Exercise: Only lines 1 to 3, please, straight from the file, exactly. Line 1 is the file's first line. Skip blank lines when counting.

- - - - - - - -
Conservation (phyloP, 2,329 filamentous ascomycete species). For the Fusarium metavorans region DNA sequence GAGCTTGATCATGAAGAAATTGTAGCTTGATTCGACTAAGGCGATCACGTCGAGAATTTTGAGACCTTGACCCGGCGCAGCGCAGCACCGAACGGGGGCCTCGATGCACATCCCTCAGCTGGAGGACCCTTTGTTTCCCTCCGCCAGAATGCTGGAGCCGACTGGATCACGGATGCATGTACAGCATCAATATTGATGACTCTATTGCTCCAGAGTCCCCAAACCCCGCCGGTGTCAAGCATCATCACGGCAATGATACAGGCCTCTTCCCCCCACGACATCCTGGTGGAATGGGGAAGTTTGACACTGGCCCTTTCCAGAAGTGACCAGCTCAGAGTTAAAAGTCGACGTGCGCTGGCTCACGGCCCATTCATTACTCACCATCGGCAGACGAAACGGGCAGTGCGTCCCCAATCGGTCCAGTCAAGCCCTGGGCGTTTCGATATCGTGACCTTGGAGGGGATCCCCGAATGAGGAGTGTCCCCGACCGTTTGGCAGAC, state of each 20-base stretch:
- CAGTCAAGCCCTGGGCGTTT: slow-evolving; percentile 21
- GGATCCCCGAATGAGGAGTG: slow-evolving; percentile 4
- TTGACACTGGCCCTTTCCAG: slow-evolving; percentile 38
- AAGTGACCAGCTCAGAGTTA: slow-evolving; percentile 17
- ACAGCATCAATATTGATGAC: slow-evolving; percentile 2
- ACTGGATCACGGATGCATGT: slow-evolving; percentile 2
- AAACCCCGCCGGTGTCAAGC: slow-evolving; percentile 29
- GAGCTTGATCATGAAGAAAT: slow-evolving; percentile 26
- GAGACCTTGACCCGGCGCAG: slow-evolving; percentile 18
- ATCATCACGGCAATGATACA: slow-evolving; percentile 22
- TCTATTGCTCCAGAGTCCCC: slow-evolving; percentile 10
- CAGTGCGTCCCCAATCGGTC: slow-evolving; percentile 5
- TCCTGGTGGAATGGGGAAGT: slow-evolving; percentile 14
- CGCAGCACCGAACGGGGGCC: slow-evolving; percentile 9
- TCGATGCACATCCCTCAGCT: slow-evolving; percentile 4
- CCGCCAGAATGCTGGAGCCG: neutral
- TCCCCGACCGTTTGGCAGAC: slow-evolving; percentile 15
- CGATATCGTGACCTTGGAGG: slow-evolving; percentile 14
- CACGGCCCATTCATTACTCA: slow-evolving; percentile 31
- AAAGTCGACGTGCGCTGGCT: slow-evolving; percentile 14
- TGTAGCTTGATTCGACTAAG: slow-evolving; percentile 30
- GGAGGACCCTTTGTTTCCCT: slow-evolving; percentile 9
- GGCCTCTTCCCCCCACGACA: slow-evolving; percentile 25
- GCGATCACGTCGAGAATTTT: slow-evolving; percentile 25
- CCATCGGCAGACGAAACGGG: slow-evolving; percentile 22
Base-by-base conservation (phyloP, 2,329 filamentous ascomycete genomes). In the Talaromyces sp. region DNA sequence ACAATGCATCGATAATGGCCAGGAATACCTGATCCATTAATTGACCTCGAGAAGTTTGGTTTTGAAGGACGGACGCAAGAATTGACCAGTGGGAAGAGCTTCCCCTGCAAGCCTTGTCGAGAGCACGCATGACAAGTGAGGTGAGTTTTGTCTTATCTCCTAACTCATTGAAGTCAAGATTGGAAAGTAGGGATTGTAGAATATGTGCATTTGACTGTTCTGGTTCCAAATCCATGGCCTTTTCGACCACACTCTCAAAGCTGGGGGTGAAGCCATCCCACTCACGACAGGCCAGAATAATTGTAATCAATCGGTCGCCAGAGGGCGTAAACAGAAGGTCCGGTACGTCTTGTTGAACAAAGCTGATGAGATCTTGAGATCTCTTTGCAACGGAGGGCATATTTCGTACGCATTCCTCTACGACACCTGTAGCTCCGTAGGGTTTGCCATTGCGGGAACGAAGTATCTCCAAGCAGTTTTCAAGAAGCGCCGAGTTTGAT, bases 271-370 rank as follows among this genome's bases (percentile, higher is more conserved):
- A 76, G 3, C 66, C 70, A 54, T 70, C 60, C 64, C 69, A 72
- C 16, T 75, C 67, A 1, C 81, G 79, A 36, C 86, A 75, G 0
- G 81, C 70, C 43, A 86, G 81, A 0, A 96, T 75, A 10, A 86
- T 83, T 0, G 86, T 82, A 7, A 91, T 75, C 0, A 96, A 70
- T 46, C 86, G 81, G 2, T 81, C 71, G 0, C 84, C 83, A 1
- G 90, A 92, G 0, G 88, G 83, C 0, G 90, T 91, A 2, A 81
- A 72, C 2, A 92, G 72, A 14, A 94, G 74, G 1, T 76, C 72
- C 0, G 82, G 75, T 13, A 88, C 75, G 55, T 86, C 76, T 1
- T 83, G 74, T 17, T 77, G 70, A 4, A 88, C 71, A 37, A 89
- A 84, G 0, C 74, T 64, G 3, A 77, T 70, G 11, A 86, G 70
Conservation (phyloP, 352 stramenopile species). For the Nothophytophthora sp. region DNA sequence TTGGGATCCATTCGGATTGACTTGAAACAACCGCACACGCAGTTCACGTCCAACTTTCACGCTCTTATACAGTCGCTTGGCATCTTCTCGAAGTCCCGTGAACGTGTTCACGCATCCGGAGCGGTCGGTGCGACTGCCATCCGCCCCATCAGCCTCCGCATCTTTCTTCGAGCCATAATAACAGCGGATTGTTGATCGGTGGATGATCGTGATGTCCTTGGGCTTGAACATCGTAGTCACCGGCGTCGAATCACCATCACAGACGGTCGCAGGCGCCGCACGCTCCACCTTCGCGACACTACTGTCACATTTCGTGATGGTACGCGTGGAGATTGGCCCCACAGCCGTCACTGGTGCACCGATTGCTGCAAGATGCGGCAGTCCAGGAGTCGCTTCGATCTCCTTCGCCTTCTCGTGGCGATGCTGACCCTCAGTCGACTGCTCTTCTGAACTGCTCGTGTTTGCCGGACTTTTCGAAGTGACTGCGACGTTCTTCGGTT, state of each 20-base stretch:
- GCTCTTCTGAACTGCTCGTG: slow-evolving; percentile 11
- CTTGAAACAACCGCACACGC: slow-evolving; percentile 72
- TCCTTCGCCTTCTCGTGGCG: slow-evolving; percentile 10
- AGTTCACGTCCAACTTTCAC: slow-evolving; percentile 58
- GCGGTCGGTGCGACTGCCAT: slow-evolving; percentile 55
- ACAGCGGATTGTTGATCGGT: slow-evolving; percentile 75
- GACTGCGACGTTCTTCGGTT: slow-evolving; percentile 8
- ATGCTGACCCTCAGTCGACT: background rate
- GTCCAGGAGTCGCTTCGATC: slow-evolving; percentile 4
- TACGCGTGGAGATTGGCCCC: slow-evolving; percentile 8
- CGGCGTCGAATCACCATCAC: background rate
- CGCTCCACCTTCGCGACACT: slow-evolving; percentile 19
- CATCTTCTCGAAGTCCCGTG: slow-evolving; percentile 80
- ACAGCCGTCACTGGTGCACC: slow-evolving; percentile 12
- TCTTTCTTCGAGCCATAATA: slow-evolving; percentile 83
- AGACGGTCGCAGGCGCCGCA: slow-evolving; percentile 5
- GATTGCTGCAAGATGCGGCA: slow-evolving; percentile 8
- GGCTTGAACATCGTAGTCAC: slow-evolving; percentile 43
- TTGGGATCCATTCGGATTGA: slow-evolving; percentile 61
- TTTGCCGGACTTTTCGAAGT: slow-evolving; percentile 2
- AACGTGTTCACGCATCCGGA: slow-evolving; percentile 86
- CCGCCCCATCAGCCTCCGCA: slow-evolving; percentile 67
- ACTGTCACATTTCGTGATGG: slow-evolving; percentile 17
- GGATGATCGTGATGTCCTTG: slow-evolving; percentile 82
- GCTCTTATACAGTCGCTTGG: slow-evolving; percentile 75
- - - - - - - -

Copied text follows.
Conservation (phyloP, 2,329 filamentous ascomycete species). For the Fusarium metavorans region DNA sequence GAGCTTGATCATGAAGAAATTGTAGCTTGATTCGACTAAGGCGATCACGTCGAGAATTTTGAGACCTTGACCCGGCGCAGCGCAGCACCGAACGGGGGCCTCGATGCACATCCCTCAGCTGGAGGACCCTTTGTTTCCCTCCGCCAGAATGCTGGAGCCGACTGGATCACGGATGCATGTACAGCATCAATATTGATGACTCTATTGCTCCAGAGTCCCCAAACCCCGCCGGTGTCAAGCATCATCACGGCAATGATACAGGCCTCTTCCCCCCACGACATCCTGGTGGAATGGGGAAGTTTGACACTGGCCCTTTCCAGAAGTGACCAGCTCAGAGTTAAAAGTCGACGTGCGCTGGCTCACGGCCCATTCATTACTCACCATCGGCAGACGAAACGGGCAGTGCGTCCCCAATCGGTCCAGTCAAGCCCTGGGCGTTTCGATATCGTGACCTTGGAGGGGATCCCCGAATGAGGAGTGTCCCCGACCGTTTGGCAGAC, state of each 20-base stretch:
- CAGTCAAGCCCTGGGCGTTT: slow-evolving; percentile 21
- GGATCCCCGAATGAGGAGTG: slow-evolving; percentile 4